Well, according to George Lucas, the Empire is intended to be bad guys and the Sith to be objectively evil.

Fans proceeded to immediately disregard his bull and have fun with the Empire and make believable characters left and right, and come up with sensible rationalizations east, west, north and south.

 


#8 ErikB

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Posted 07 September 2013 - 02:21 AM

I am not a fan of putting the cool stuff off until later. It's a game, get the cool stuff now.

 

Too right. Let em have their X-Wings. 


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#9 That Blasted Samophlange

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Posted 07 September 2013 - 03:09 AM

I'm not necessarily a fan of just giving the players what they want because the ask (or whine) for it.   It comes down to this in my opinion: they should have to work for rewards.  Proving you're a competant fighter and getting an x-wing from because of your alliance commendation (from duty) should be an impactful moment, not because you are just given it.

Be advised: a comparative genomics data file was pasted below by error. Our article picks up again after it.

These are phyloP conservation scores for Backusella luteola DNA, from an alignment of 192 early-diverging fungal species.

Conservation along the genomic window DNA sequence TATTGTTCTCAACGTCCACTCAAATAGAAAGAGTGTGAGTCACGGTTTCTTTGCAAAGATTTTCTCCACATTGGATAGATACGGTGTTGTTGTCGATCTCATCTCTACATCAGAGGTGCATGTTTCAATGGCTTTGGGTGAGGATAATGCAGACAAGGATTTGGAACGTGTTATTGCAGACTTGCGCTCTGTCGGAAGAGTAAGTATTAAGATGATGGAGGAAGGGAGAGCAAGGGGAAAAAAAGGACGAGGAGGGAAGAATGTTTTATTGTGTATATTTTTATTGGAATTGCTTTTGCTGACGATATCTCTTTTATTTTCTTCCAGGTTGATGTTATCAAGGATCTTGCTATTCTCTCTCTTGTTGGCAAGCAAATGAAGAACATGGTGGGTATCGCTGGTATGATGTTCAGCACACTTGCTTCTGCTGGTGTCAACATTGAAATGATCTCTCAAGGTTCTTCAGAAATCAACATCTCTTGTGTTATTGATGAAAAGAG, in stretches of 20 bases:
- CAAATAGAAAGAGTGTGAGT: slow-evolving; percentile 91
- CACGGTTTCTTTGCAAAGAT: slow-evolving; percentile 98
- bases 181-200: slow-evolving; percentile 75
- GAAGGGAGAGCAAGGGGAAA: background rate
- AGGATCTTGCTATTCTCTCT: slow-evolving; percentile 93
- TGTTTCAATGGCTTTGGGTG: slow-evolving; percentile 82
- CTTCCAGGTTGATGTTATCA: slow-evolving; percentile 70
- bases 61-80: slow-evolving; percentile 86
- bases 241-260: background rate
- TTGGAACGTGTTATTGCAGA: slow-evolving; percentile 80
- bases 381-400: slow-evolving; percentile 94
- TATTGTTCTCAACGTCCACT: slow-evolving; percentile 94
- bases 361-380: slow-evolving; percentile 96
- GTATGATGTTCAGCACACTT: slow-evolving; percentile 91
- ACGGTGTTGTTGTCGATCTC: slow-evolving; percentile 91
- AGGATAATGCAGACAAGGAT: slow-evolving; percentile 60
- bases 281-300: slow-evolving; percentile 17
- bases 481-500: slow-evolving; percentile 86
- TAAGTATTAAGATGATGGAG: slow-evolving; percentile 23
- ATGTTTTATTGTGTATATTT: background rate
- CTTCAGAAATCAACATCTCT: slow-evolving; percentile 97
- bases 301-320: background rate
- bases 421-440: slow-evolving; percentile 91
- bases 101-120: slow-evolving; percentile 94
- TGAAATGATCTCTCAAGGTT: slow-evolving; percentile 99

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#10 ErikB

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Posted 07 September 2013 - 03:44 AM

It comes down to this in my opinion: they should have to work for rewards.

 

Would it help to see the reward on offer as the player being recognised by his peers to have made up a cool story about x-wing fighters?

 

Anyway, you can upgrade your X-Wing. You start with a bog standard factory spec T-65A, assigned to you straight out of training,

 

spitfire-site-65sqn-1939-708446.jpg

 

and as new models come onstream you trade up until you reach an ace custom T-65D-4LF fitted with vastly more powerful engines with cropped plasma precombustion turbines that give it an edge even over the improved versions of the TIE Defender.

 

tanks45dotripoddotcom-Spiteful.jpg


Edited by ErikB, 07 September 2013 - 05:52 AM.

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#11 Jegergryte

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Posted 07 September 2013 - 06:52 AM

Giving them X-wings could be cool. Giving them Y-wings is cool - I like those fighters, particularly the one with a gunner, it's pretty awesome.